As I framed the kitchen north wall interior extension of the exterior portion of the wall, I realized how out of square the wall was. There was going to be a good 3” + difference (as measured from the south wall of the house) between the west end of the wall and east end of the wall. I decided to just ensure that the wall was flat (used a string line from one end to the other and ensured all studs were touching the string line) and decided to live with the out of square. We would just have to scribe the counter-top to fit.
I then struggled for a couple of hours to build the interior wall. I had cut all of my studs at one time, but for some reason three were too long (something I discovered after most of the wall was nailed together). This was perplexing as when I measured the long studs, two were actually the right size. Turned out there was a defect in one of the plates where it had not been planed at the mill properly and was wider in those areas than supposed to be. Nothing a reciprocating saw could not take care of.
Soon after the wall was raised and nailed into its not square but straight extension of the wall it was extending. I started to clean up for the day and then realized I had screwed up big time. That portion of the wall was supposed to be 2×6 construction because it had a plumbing stack running through it for the upstairs master bathroom. Instead of leaving it for me to cleanup in the morning, I pried that wall off the floor and put it aside hoping I may be able to use it somewhere else in the dwelling (not likely as it had a non standard stud pattern and 3 king post for a beam).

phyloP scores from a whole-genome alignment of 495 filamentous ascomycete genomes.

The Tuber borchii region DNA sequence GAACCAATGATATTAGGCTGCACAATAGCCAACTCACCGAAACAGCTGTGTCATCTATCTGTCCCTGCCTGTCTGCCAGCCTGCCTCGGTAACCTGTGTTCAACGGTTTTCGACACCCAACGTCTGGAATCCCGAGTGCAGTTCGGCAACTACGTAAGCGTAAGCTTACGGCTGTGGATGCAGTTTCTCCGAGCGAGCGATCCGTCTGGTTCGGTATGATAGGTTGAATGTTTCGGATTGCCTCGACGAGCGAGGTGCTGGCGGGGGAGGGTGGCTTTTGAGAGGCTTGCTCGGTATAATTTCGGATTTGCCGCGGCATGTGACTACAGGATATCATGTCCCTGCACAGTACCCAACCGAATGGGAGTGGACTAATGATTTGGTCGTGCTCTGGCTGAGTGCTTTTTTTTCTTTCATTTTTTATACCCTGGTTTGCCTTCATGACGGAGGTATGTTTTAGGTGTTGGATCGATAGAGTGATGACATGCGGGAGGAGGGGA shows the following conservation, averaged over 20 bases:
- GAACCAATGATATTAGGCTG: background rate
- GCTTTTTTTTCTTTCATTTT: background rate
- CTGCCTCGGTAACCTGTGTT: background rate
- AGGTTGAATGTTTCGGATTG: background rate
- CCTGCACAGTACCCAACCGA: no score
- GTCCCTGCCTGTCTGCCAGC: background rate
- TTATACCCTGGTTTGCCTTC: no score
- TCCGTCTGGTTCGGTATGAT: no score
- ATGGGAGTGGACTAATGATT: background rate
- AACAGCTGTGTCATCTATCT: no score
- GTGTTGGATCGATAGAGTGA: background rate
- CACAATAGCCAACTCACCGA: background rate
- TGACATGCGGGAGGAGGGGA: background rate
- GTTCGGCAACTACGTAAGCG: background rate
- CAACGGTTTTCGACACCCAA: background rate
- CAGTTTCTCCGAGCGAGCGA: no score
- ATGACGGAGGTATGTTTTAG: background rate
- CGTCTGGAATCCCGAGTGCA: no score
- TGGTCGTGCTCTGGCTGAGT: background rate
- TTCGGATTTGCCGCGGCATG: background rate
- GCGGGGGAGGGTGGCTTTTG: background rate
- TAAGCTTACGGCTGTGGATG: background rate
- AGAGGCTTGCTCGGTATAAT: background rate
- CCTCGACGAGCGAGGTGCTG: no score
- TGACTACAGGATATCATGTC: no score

I left for the day having only framed and raised a 9’ exterior wall to the east of the science lab for my 9.75 hour effort. Can you say Poor!
High#3: Out of Square Addressed – I returned the next morning bound and determined to address the out of square nature of this kitchen corner. My issue was that the wall sits on a 6” tall concrete curb and the drywall extends down the inside face of that curb. So it would be impossible to just shift the wall on that curb outboard to make things line up and any adjustment would also mean the wall would miss the anchor bolts. Fortunately a good night’s sleep provided a clearer mind. I could just shim the existing wall’s studs to create the square corner. This was only a 5’ wall with a limited number of studs. When I measured what was required, it worked out to a perfect combination of 1” shim on first, ¾” on second, ½” on third, and ¼” of forth stud. I will use plywood for the ¾” and ½” shims and just cut down 2×4’s for the other two.
With the wall squared, I was able to quickly erect the 2×6 extension ensuring perfect alignment of square using a string line and my friend Pythagoras. The east kitchen wall followed and I now had a framed in space for the kitchen.
I am thrilled with the feel of the location and the window placement. I now also get a better sense of the living room size and fell a bit of relief. During original framing, it was feeling pretty small, but now that the kitchen space is defined, I can see that while cosy, the living room will be completely functional.
Well that’s it. Sorry for the long post, but lots to cover and thought I would get it over with instead of trying to break up into a bunch of small posts. You will not see a lot of activity at site over next week. I had a second cortisone shot into the bursa of my shoulder this time. I can not do any work before Monday and then only light work for at least the week after that. Lets hope this is the final key to repairing the shoulder, but I still suspect I will either need surgery or will need to lean to live with restricted movement and lots of discomfort when I push past that restriction.
Thanks for visiting.
“If you’re doing your best, you won’t have any time to worry about failure.” —H. Jackson Brown, Jr. Writer
“Do the best you can until you know better. Then when you know better, do better.” —Maya Angelou (1928-2014) Poet, Dancer, Producer, Playwright, Director, Author
“If you have a dream, don’t just sit there. Gather courage to believe that you can succeed and leave no stone unturned to make it a reality.” —Dr. Roopleen (born 1972) Dr Roopleen is a Motivational Counsellor, Speaker And Author.
“Never give up on a dream just because of the time it will take to accomplish it. The time will pass anyway.” —Earl Nightingale (1921-1989) Entrepreneur, Motivational Author